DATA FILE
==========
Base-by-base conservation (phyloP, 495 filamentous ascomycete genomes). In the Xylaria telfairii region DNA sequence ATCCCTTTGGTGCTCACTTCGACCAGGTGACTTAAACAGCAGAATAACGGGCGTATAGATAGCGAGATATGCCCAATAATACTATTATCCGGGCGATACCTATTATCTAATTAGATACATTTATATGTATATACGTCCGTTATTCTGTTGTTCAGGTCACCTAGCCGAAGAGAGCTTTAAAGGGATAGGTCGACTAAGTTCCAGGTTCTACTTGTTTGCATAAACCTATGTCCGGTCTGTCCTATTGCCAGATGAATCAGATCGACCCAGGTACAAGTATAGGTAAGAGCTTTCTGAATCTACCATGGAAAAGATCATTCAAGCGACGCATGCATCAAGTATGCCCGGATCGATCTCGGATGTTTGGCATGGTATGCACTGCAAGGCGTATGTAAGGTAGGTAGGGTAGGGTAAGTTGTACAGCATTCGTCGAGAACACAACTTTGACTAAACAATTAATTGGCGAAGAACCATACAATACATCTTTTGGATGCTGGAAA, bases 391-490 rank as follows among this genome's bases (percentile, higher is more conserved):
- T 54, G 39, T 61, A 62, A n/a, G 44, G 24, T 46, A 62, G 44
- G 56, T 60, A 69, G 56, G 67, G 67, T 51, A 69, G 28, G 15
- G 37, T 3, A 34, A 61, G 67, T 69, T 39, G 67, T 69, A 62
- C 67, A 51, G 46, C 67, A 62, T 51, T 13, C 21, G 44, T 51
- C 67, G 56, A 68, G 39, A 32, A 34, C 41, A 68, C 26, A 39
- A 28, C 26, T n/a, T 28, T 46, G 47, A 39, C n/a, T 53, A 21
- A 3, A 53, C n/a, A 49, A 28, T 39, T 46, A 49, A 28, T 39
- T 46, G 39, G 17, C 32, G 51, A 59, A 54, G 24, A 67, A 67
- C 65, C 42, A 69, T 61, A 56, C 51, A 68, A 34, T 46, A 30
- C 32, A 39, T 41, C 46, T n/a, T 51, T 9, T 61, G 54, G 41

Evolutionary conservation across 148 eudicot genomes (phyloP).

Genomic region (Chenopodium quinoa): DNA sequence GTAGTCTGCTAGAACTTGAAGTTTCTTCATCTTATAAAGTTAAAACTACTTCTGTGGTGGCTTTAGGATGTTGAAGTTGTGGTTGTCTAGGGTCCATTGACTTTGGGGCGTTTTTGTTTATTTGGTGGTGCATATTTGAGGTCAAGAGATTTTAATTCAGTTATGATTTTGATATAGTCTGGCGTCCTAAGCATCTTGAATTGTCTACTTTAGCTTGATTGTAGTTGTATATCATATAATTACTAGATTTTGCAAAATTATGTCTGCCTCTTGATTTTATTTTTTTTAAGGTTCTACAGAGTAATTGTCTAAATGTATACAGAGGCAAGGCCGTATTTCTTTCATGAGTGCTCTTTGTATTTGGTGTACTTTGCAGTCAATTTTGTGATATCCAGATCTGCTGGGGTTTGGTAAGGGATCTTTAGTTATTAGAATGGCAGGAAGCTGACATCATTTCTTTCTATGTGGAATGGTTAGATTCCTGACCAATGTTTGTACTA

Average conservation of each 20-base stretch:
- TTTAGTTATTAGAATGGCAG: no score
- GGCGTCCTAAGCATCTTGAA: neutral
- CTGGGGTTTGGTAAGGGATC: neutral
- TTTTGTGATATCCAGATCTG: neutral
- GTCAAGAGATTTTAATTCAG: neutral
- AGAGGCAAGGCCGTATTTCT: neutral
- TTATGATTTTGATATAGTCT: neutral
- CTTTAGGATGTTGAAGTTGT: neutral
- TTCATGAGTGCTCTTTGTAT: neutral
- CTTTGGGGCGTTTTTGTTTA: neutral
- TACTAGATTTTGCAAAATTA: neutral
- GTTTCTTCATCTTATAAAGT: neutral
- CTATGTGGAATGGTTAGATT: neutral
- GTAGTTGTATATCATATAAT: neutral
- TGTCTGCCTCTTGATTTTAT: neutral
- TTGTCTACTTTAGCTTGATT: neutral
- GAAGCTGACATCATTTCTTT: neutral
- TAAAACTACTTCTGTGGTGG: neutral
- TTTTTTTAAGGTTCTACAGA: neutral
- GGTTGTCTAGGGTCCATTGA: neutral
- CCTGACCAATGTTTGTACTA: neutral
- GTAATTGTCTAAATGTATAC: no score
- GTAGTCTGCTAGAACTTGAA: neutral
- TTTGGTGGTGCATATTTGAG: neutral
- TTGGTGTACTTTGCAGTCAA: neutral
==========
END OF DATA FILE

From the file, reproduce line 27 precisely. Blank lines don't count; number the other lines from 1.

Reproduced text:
- CTATGTGGAATGGTTAGATT: neutral